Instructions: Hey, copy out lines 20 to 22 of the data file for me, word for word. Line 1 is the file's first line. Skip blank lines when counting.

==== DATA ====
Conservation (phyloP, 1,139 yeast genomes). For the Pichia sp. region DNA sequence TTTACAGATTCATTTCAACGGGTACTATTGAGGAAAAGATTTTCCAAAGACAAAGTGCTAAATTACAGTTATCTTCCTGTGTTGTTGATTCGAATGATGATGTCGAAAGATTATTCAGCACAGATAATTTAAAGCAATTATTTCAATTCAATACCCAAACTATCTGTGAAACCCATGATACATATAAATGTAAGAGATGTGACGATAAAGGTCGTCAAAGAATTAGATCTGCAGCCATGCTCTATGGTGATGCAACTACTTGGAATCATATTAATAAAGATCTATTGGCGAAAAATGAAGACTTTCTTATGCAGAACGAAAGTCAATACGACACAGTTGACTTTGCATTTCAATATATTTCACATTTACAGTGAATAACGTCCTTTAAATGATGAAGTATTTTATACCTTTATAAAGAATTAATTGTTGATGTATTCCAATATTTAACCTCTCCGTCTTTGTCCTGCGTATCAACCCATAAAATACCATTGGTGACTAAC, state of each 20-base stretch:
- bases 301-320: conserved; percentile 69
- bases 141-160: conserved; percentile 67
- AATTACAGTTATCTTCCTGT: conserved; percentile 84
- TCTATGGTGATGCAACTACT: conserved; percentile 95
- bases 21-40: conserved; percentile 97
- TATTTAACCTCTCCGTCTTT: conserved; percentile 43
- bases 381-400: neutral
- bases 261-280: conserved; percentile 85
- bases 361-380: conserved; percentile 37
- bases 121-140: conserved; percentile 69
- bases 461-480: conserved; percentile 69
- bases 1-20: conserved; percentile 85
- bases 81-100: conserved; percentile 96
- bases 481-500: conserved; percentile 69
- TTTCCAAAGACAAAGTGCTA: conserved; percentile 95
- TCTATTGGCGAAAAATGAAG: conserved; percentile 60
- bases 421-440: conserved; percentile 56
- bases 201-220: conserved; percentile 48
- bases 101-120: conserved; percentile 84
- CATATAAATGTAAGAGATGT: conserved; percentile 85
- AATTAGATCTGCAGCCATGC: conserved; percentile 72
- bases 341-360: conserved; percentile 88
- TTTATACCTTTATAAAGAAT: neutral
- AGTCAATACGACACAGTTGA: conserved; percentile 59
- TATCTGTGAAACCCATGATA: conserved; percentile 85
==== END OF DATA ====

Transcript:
- bases 101-120: conserved; percentile 84
- CATATAAATGTAAGAGATGT: conserved; percentile 85
- AATTAGATCTGCAGCCATGC: conserved; percentile 72